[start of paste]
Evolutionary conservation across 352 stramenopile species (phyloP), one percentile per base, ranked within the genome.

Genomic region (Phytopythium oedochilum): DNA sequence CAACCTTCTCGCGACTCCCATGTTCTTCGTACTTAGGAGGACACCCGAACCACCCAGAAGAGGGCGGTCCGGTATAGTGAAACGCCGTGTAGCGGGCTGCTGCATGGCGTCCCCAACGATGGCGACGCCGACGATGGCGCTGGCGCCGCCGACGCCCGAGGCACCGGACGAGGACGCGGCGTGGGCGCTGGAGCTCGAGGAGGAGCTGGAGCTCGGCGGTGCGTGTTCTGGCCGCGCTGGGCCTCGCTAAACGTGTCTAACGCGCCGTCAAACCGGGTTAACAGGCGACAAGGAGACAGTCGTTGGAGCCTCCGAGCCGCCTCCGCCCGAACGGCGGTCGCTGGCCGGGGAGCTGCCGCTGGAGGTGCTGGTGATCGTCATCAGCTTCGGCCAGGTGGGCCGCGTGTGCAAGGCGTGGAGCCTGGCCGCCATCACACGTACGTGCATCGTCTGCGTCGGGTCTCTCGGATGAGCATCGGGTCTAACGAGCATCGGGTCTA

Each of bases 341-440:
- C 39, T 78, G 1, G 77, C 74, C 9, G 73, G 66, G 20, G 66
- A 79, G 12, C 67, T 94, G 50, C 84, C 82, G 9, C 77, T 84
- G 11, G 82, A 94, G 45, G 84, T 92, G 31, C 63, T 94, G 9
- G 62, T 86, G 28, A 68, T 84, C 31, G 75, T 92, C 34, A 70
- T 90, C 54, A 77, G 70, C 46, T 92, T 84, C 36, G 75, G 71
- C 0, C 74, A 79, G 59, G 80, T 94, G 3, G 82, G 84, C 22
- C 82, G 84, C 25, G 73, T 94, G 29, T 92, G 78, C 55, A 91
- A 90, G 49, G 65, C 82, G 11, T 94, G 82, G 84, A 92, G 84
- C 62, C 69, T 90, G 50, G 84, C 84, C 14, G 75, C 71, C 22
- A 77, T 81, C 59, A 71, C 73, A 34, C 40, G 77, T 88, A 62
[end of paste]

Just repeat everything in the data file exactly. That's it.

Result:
Evolutionary conservation across 352 stramenopile species (phyloP), one percentile per base, ranked within the genome.

Genomic region (Phytopythium oedochilum): DNA sequence CAACCTTCTCGCGACTCCCATGTTCTTCGTACTTAGGAGGACACCCGAACCACCCAGAAGAGGGCGGTCCGGTATAGTGAAACGCCGTGTAGCGGGCTGCTGCATGGCGTCCCCAACGATGGCGACGCCGACGATGGCGCTGGCGCCGCCGACGCCCGAGGCACCGGACGAGGACGCGGCGTGGGCGCTGGAGCTCGAGGAGGAGCTGGAGCTCGGCGGTGCGTGTTCTGGCCGCGCTGGGCCTCGCTAAACGTGTCTAACGCGCCGTCAAACCGGGTTAACAGGCGACAAGGAGACAGTCGTTGGAGCCTCCGAGCCGCCTCCGCCCGAACGGCGGTCGCTGGCCGGGGAGCTGCCGCTGGAGGTGCTGGTGATCGTCATCAGCTTCGGCCAGGTGGGCCGCGTGTGCAAGGCGTGGAGCCTGGCCGCCATCACACGTACGTGCATCGTCTGCGTCGGGTCTCTCGGATGAGCATCGGGTCTAACGAGCATCGGGTCTA

Each of bases 341-440:
- C 39, T 78, G 1, G 77, C 74, C 9, G 73, G 66, G 20, G 66
- A 79, G 12, C 67, T 94, G 50, C 84, C 82, G 9, C 77, T 84
- G 11, G 82, A 94, G 45, G 84, T 92, G 31, C 63, T 94, G 9
- G 62, T 86, G 28, A 68, T 84, C 31, G 75, T 92, C 34, A 70
- T 90, C 54, A 77, G 70, C 46, T 92, T 84, C 36, G 75, G 71
- C 0, C 74, A 79, G 59, G 80, T 94, G 3, G 82, G 84, C 22
- C 82, G 84, C 25, G 73, T 94, G 29, T 92, G 78, C 55, A 91
- A 90, G 49, G 65, C 82, G 11, T 94, G 82, G 84, A 92, G 84
- C 62, C 69, T 90, G 50, G 84, C 84, C 14, G 75, C 71, C 22
- A 77, T 81, C 59, A 71, C 73, A 34, C 40, G 77, T 88, A 62